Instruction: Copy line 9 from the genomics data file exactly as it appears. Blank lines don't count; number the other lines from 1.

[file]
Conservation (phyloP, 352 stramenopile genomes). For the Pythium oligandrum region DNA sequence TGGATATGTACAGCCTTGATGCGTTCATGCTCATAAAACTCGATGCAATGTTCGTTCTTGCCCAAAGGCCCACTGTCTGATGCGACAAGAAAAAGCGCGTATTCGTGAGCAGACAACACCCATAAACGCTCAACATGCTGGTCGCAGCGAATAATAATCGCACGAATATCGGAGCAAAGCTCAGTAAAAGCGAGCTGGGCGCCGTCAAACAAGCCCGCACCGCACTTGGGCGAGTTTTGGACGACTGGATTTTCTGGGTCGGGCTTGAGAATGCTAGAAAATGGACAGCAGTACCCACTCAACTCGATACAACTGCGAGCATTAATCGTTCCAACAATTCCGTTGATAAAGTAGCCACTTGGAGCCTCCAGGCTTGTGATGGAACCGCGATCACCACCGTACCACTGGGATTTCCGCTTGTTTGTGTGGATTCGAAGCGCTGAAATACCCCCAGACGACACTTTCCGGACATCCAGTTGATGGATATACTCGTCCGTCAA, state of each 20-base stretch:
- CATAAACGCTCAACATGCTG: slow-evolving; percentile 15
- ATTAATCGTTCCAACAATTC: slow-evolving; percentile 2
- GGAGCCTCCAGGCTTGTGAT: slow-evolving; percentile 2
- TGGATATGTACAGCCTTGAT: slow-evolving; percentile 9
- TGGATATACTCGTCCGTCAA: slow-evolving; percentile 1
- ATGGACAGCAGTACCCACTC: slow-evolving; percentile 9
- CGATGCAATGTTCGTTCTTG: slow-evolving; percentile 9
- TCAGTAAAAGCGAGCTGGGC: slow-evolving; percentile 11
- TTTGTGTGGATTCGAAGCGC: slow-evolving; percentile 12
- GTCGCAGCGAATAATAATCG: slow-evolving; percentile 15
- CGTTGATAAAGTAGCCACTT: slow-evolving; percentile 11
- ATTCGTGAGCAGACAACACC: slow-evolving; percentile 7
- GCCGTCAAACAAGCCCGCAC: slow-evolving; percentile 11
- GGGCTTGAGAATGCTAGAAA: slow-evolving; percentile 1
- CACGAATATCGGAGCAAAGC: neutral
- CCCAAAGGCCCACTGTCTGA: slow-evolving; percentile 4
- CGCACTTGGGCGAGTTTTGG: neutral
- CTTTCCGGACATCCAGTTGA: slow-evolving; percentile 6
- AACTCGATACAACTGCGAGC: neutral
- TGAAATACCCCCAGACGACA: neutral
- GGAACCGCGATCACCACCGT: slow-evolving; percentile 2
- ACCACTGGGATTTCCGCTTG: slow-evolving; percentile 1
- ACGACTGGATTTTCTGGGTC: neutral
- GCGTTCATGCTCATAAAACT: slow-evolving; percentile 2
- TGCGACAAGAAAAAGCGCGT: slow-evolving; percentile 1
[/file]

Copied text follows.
- TCAGTAAAAGCGAGCTGGGC: slow-evolving; percentile 11